IT’S A MOTHERF**KING PLEASURE at the VAULT Festival
“The cast are all entirely charming, pushing the audience to a gentle discomfort whilst keeping the tone silly and fun”
VAULT Festival has an offering of nearly 600 shows across three months. I’m reviewing a fair few, and whilst some were picked because the blurb piqued my interest, 600 shows is a lot to sift through. So I must admit, quite a few were picked because someone recommended them, as is the case with It’s a Motherf***ing Pleasure. But as the cast rather gleefully points out, this is the first performance of the show, so how on earth could the ES or Lyn Gardner know if it were any good, or indeed “important”?
Aarian Mehrabani, one of three cast members claims this is a perfect of example of non-disabled guilt, recommending a completely unknown show likely just because it’s created by FlawBored, a disability-led theatre company. In this instance it’s worked in their favour- the auditorium is packed. But It’s a Mother F***ing Pleasure seeks to work through some of the darker consequences of this impulse, and those who are happy to take advantage of it.
They also readily admit it’s a difficult conversation to navigate, spending the first ten minutes desperately ensuring that the audience’s access requirements are taken care of, and the last ten minutes apologising profusely to everyone they’ve no doubt offended.
And somewhere in the middle they tell a story that, whilst not technically true, has no doubt taken place in some form or other in multiple corporate offices: a PR agency has been accused of being ableist after one of their influencers has said something questionable on their channel. And, of course, rather than think about how this has happened and seek to educate themselves, they decide to monetise this opportunity and hire a brown, gay, blind influencer to become the face of Revision, a series of blind ‘experiences’ to sell to the guilt-ridden seeing public.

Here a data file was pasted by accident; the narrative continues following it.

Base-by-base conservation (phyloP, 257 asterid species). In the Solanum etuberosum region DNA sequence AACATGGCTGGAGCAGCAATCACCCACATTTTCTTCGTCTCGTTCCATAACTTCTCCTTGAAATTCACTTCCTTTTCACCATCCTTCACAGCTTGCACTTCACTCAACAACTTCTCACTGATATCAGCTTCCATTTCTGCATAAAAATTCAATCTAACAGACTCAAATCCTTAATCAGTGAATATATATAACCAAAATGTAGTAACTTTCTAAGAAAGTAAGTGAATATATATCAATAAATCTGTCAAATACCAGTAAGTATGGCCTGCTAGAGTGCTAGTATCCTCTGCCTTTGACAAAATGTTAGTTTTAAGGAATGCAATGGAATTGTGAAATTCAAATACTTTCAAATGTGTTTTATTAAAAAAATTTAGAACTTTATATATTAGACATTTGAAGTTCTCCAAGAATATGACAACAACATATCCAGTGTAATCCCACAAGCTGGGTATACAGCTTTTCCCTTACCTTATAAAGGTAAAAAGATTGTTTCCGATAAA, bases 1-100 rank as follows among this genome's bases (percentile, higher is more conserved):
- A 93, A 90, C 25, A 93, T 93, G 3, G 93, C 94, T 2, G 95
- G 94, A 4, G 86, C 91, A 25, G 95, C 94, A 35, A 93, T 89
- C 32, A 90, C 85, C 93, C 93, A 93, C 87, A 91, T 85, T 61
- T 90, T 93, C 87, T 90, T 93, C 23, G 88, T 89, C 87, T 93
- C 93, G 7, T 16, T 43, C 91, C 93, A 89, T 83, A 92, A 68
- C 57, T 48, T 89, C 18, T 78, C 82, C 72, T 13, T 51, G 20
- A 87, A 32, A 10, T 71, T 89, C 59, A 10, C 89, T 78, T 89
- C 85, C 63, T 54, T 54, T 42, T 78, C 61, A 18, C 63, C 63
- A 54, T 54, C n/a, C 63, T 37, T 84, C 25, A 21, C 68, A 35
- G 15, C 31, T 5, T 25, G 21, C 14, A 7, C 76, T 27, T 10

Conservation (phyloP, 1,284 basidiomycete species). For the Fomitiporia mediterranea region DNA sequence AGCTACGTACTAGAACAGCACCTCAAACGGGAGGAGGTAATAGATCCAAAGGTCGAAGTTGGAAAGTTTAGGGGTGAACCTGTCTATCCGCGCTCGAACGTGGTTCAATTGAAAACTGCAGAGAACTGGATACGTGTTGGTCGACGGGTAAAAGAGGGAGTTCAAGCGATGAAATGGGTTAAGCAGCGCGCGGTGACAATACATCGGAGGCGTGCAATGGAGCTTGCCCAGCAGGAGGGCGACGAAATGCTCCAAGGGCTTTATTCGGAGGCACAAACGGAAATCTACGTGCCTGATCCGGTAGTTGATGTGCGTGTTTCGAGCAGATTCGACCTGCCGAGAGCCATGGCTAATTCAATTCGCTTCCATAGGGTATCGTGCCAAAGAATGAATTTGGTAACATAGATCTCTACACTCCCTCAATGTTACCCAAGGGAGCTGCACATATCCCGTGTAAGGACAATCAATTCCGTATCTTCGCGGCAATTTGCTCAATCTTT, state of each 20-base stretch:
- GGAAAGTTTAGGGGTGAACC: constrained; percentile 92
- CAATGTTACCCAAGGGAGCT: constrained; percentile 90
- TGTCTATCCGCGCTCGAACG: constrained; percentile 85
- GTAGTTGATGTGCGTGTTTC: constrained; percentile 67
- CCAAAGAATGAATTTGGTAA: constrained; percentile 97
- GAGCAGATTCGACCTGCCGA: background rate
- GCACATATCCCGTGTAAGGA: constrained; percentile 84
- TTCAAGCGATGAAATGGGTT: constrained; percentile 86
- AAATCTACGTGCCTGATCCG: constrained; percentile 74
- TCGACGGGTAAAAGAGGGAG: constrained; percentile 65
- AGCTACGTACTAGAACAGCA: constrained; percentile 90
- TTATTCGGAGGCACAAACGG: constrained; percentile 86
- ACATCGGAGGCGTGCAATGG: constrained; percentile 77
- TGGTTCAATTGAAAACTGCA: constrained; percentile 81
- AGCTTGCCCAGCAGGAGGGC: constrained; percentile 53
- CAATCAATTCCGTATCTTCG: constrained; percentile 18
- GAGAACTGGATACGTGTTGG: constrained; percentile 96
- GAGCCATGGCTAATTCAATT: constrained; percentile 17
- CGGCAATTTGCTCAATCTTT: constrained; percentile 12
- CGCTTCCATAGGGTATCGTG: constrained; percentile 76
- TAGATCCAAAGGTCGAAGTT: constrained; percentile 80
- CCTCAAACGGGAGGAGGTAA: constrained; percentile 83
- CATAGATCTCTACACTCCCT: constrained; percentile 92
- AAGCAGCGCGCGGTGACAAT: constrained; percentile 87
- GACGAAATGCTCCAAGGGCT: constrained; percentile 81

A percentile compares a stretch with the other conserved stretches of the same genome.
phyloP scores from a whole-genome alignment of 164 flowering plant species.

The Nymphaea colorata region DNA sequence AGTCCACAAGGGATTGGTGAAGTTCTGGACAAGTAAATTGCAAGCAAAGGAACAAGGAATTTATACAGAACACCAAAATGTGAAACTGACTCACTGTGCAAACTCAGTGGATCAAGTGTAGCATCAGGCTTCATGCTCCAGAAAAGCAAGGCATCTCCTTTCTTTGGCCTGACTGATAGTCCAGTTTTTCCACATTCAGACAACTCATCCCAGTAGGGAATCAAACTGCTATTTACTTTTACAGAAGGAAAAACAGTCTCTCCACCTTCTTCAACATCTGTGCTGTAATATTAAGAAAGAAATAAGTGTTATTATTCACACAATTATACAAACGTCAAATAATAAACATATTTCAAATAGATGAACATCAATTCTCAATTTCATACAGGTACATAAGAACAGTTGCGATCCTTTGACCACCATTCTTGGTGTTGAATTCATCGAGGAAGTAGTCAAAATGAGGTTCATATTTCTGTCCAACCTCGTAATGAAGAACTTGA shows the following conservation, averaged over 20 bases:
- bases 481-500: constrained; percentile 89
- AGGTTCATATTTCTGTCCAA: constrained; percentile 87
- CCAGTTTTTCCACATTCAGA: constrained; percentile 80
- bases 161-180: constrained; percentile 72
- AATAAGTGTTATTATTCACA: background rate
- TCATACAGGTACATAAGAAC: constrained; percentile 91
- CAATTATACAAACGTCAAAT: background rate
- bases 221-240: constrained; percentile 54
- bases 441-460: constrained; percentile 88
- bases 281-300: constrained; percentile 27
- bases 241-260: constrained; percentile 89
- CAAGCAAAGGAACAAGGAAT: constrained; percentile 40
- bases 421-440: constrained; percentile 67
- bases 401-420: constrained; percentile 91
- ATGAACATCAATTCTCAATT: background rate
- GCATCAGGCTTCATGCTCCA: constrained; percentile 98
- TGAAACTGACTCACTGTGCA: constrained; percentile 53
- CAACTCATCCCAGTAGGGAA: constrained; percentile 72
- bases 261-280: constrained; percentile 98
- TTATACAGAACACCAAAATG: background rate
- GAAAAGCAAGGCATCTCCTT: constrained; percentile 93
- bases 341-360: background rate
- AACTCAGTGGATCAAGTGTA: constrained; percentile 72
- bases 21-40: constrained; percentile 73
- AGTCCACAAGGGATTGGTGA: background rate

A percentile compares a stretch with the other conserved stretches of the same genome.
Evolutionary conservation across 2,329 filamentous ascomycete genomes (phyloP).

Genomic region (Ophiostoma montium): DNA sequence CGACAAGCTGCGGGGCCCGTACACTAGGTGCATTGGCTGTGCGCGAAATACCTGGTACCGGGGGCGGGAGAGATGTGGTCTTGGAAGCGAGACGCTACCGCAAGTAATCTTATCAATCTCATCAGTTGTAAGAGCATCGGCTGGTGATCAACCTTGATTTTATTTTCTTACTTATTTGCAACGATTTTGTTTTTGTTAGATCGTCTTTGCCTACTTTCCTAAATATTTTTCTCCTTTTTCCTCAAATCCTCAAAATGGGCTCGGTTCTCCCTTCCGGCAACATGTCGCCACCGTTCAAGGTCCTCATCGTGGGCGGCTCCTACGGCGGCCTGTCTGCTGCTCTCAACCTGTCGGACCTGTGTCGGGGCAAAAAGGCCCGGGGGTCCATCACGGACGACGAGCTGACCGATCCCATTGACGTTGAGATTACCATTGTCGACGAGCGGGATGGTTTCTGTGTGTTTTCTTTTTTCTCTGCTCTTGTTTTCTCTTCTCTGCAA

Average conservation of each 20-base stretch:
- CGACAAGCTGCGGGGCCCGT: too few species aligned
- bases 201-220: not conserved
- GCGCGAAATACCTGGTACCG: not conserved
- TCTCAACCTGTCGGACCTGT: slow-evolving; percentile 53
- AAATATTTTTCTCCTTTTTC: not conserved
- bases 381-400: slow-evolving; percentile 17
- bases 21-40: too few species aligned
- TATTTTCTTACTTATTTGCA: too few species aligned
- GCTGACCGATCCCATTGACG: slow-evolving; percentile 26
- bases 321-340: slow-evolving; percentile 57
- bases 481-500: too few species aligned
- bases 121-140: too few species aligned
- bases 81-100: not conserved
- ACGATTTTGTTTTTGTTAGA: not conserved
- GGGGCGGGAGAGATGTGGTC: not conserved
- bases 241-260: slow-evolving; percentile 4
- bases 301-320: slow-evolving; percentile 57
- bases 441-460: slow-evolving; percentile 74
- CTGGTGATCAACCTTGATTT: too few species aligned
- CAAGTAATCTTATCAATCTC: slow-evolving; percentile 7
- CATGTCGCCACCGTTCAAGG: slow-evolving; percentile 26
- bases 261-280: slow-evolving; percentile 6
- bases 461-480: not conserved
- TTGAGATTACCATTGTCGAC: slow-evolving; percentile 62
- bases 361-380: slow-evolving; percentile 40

The cast are all entirely charming, pushing the audience to a gentle discomfort whilst keeping the tone silly and fun. The idea of ICAD- Integrated Creative Audio Description, which describes, not just what’s happening, but the vibe, is genuinely brilliant and I look forward to other shows employing it in earnest.
The plot itself starts strong, funny and relatable, and necessarily takes a sharp turn off a cliff. But it heroically saves itself with lashings of self-awareness. The reviewers in the audience are warned that should they give any less than four stars, everyone will think they’re a c*nt for criticising a disability-led theatre company. And on the way out, the audience is offered ‘I’m an ally’ badges, and printed suggestions of enthusiastic tweets, to show that they’re not ableist.
I, of course, would never be swayed by such things. Sure, I took a badge to show everyone, as Chloe Palmer tells me, that I’m not ableist anymore, and that I’m better than everyone else. But I would never give a skewed rating no matter how blind the cast is. I just happened to really like it. Funny, chaotic and wincingly relevant.
Reviewed on 21st February 2023
by Miriam Sallon
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